Where many purveyors of psychedelic music engulf themselves in indulgent meanderings, Beach House keeps the 11 tracks from their seventh album, the aptly titled 7, taut and lean. The duo never buries their music beneath layers of synthesizers, nor do they lose themselves in fussy walls of sound, always keeping their feet firmly on the backbeat’s terra firma.
7 kicks off with “Dark Spring,” whose industrial-strength drumbeat solidly underpins Victoria Legrand’s spectral vocals. Alex Scally pulls gnarled string bending out of his Stratocaster against the electronic hum of the track’s synths—the sound of past and present colliding. Likewise, the motorik beat that drives lead single “Lemon Glow” anchors the atmospheric synths and hazy vocals. Beach House sounds like a well-oiled machine throughout 7, which doesn’t charge with furious energy, but rolls steadily.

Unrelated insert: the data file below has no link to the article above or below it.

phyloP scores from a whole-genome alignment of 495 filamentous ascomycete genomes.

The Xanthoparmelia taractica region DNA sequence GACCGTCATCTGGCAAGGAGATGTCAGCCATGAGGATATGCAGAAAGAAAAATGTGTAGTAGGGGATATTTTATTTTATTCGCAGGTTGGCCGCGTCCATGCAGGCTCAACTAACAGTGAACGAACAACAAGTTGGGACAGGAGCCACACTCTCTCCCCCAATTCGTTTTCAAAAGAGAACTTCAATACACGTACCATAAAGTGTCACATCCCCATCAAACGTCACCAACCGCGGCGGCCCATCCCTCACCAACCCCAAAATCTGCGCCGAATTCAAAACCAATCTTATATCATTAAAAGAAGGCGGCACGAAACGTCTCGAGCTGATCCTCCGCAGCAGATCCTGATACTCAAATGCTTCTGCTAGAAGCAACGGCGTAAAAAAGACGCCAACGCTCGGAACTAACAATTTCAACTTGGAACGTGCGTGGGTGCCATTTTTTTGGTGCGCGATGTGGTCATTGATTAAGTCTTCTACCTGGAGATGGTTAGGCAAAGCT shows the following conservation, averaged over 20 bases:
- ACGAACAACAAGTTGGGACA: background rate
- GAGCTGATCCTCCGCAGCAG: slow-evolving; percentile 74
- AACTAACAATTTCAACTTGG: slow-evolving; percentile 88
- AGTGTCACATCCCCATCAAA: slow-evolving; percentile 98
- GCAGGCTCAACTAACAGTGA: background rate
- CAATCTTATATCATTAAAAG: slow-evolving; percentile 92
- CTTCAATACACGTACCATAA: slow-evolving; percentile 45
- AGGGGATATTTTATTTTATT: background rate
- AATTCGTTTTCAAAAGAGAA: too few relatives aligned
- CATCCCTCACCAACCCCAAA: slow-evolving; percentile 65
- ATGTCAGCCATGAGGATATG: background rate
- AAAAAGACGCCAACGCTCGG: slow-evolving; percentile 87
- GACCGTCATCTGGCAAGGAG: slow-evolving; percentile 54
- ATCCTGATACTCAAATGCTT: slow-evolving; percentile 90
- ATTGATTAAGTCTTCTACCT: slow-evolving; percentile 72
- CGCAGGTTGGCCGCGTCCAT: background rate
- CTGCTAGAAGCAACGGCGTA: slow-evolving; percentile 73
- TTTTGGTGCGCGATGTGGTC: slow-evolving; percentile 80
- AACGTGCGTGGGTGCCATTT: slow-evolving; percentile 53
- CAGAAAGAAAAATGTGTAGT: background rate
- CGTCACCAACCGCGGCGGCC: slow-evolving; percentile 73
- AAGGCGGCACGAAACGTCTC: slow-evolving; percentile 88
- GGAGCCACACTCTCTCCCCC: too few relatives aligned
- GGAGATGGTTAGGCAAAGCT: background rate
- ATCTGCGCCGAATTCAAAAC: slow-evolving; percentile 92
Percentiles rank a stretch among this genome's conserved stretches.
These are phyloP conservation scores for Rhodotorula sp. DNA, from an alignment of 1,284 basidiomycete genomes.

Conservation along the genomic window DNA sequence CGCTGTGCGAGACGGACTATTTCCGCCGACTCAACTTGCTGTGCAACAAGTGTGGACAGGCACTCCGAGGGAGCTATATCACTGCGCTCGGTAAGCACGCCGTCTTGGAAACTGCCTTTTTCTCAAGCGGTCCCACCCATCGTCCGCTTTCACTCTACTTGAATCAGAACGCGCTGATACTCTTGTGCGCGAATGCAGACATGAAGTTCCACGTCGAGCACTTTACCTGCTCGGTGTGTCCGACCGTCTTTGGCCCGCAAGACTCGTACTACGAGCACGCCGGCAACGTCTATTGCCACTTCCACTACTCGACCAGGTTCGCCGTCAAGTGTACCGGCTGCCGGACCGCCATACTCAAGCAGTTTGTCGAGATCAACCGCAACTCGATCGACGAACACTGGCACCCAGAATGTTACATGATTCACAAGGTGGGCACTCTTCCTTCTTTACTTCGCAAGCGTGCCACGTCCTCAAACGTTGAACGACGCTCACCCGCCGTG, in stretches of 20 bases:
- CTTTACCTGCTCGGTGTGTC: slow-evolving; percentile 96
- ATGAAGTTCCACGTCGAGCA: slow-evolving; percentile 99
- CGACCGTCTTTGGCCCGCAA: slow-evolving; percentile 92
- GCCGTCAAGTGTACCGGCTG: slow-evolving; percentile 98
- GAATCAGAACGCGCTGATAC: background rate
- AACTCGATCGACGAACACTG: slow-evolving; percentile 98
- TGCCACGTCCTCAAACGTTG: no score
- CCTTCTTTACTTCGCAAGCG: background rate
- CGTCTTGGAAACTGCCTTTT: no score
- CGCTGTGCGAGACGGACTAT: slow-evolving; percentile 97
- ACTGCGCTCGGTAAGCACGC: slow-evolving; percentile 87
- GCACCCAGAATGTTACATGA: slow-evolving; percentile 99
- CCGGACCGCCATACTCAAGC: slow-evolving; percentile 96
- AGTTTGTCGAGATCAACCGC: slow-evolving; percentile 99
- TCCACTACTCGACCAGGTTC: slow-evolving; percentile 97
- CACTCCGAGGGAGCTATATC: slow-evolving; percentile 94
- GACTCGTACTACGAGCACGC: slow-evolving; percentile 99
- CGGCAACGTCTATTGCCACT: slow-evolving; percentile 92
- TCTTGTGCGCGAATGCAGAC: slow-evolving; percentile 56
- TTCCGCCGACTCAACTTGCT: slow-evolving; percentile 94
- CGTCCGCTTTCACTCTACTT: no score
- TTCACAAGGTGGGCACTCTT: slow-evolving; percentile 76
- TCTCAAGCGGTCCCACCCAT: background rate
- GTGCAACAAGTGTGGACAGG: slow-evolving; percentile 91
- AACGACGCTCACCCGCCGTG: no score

The album’s droning synths and deadpan vocals evoke the Jesus and Mary Chain’s feedback-drenched rock. But where the Reid brothers’ music is often aggressive, Beach House’s is eerie and peacefully immersive, as on the melancholic “L’inconnue,” with its echoing melodies that creep over the intro’s drum-less terrain. 7 is a post-party album, a gentle, introspective comedown after a night of extroverted madness: The metronomic beat of “Drunk in LA” shimmers like neon lights fading in and out of sight.
As the album moves through its tracklist, the repetitive beats and unwavering pulse become hypnotic in their persistence. But while the music is deeply layered, it’s never dense or impenetrable. Rock n’ roll is body music, and like the best electronic music, it aims for the gut. But even at their liveliest, the songs on 7 are designed for the head—a shot straight to the mind.